It’s amazing how one photo has the ability to erase years of successes.
In January of 2015, I received an official diagnosis of Fibromyalgia and Chronic Fatigue Syndrome (CFS). The two are known to go hand in hand. After 10 years of steadily increasing pain, I met this diagnosis with mixed emotions. The relief of finally having a diagnosis and knowing there were years of research into both conditions, yet the overwhelming grief that comes from knowing this is a permanent state and that things will get worse not better.
Was I never going to get my life back?
Due to this new diagnosis, my 20 year self-care regimen to manage my degenerative disc disease, arthritis, and “shitty connective tissue” now caused me such pain and fatigue that I felt like giving up. I slept for hours at a time, withdrew from all of my favorite things, and became absent in my own home as I curled up in the bedroom to binge watch whatever I could get my hands on.
We had also received devastating health news about both of my parents: CANCER and Type 1 Diabetes respectively, so self-care was about the last thing on my ‘To Do’ list. My priority became helping my parents any way I could which only added to my pain and fatigue but it had to be done, whether it hurt or not.
With so much going on during the time, I became easily overwhelmed by life. So I made an important decision. I decided NOT to be a victim. I researched as much as I could on Fibro and CFS. I began a course of treatment, made appointments with the appropriate medical professionals, test drove more pharmaceuticals than Pfizer, and slept. A lot. I did little things to keep moving forward. And all those things started adding up over the last year. I finally started to feel more like a person.
You see, my major focus has most recently been on diet and exercise. This is primarily because I developed the energy to cook, plan, and move around (yay). I also used an app that helps you track all the things that contribute to good health. As I was poking around on it, I found a selection for “before & after” photos.
Thinking this was a good idea, I spent an UNREASONABLE amount of time trying to take just the right selfie. (I mean really, three wardrobe changes and hairspray? WTF!) Anyway, when I finally looked at the photos i had taken, I was . . . . disgusted.
I didn’t recognize the woman staring back at me. “You’ve let yourself go!”, “You’re an embarrassment!”, “How Lazy can you get!”. All the old, self-deprecating patterns I had learned from dieting years ago came flooding back and all the good, hard work I’d done to recover my health was erased in an ‘Instagram’ second.
After much reflection, I realized that making my focus external, meaning emphasizing the fact that I think others judge me by what they see, was a huge mistake. Eventually, I was able to let it go. I got rid of all of the photos and turned my focus back on me and my accomplishments. How I was feeling, how well I was sleeping, and the fact that my daughter had her (mostly) Fun Mommy back! These are the tangible results of a life lived not only with chronic illness, but with purpose.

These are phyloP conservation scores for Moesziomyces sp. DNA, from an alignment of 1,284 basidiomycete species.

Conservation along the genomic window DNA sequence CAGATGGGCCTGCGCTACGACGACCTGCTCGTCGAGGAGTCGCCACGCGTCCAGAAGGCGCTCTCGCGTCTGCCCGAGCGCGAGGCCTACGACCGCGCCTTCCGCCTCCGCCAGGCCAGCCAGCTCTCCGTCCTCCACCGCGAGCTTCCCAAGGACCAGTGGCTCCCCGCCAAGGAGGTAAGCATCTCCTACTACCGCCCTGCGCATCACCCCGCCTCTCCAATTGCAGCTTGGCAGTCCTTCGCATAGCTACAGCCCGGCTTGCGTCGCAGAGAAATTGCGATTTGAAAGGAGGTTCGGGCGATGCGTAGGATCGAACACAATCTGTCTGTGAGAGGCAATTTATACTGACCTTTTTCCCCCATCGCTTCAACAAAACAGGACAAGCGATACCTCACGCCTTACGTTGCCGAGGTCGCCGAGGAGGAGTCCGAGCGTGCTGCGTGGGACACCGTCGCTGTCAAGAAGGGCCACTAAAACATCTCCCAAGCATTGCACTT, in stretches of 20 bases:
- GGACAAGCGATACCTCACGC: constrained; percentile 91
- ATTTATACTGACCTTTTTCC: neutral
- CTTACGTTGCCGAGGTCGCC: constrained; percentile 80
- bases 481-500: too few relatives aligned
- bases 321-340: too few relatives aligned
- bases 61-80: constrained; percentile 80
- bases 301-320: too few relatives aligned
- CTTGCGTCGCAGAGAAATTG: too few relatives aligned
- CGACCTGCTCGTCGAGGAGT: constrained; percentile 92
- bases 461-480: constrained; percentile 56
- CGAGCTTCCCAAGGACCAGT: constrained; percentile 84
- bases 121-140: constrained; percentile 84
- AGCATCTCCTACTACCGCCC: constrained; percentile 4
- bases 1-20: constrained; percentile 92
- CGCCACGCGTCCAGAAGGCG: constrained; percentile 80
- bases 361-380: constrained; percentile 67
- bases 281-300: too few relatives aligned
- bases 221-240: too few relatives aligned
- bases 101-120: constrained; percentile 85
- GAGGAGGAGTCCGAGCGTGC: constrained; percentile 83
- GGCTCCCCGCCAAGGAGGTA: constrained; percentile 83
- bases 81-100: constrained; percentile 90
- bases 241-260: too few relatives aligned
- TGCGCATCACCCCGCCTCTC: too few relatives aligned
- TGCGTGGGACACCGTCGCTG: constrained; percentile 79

I have a quote tacked to my bulletin board and I read it every day:
“Oh my God, what if you wake up some day, and you’re 65, or 75, and you never got your memoir or novel written; or you didn’t go swimming in warm pools and oceans all those years because your thighs were jiggly and you had a nice big comfortable tummy, or you were just so strung out on perfectionism and people-pleasing that you forgot to have a big juicy creative life, of imagination and radical silliness and staring off into space like when you were a kid? It’s going to break your heart. Don’t let this happen.” – Anne Lamott
No “after” photo can capture that.
Until Next time . . . . I’m Chronically Yours,
My name is Barb Yanciw and I am a Chronic Pain Warrior! My earliest recollection of pain is from when I was 7 years old, although my mother will tell you that I have always complained about “daily hurts”. When I was young the prevailing thought was that children don’t experience pain and therefore it was attention seeking behavior. Until I was diagnosed with Fibromyalgia and Chronic Fatigue Syndrome two years ago, the only diagnosis anyone could give me was “shitty connective tissue”. Basically, what this means is that if a healthy person falls they might have a bruised elbow, I get bursitis. One specialist thought I may have contracted a virus as a baby and this impacted my joint development. Over the past 47 years of my life I have had 7 herniated discs, chronic migraine, pinched nerves, dislocated ribs, back spasm, and so much more. However, I am the kind of person that keeps moving forward and I don’t spend too much time at the pity party. If I had, it is more likely I’d be in a long-term care home rather than a wife and full-time working mom who likes to write and paint and hang with her dog. I hope you enjoy the things I write and that you see yourself somewhere in my words and find some comfort there.